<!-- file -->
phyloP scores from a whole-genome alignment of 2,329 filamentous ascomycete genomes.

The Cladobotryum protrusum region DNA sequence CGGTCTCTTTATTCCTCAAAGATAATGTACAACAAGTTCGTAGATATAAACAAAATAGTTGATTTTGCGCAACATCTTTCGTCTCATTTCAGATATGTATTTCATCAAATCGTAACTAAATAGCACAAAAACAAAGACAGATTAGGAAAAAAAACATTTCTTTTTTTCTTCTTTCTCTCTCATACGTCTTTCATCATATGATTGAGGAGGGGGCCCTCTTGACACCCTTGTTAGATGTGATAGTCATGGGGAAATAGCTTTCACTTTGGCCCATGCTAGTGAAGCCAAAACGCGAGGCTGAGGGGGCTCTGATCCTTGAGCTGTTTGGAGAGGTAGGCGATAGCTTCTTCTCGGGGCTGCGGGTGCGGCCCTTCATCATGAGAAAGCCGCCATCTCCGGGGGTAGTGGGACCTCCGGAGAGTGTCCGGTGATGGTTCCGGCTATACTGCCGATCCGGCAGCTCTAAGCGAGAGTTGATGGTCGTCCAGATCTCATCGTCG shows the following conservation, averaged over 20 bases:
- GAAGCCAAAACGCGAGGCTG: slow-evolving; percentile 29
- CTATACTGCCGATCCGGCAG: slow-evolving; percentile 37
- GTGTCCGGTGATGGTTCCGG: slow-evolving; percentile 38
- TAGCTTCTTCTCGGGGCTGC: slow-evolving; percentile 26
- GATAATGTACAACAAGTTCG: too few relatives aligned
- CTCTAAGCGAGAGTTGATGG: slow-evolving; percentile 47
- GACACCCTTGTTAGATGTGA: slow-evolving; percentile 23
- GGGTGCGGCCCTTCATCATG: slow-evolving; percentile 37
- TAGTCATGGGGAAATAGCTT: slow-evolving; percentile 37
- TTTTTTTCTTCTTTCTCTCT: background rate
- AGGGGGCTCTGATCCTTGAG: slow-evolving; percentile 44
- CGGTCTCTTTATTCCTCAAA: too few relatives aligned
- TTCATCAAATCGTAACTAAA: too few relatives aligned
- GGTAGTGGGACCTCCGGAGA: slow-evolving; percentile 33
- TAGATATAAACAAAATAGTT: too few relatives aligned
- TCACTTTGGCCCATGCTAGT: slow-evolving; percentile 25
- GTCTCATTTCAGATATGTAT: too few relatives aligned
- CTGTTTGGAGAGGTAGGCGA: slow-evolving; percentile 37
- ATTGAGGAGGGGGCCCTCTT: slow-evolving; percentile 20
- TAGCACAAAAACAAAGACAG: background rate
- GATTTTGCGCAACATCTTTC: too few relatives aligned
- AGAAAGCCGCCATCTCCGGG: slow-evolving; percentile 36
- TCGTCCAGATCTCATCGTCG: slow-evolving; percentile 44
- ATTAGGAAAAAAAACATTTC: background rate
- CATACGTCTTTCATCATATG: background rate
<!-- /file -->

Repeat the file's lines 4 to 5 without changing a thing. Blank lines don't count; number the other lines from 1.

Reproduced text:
- CTATACTGCCGATCCGGCAG: slow-evolving; percentile 37
- GTGTCCGGTGATGGTTCCGG: slow-evolving; percentile 38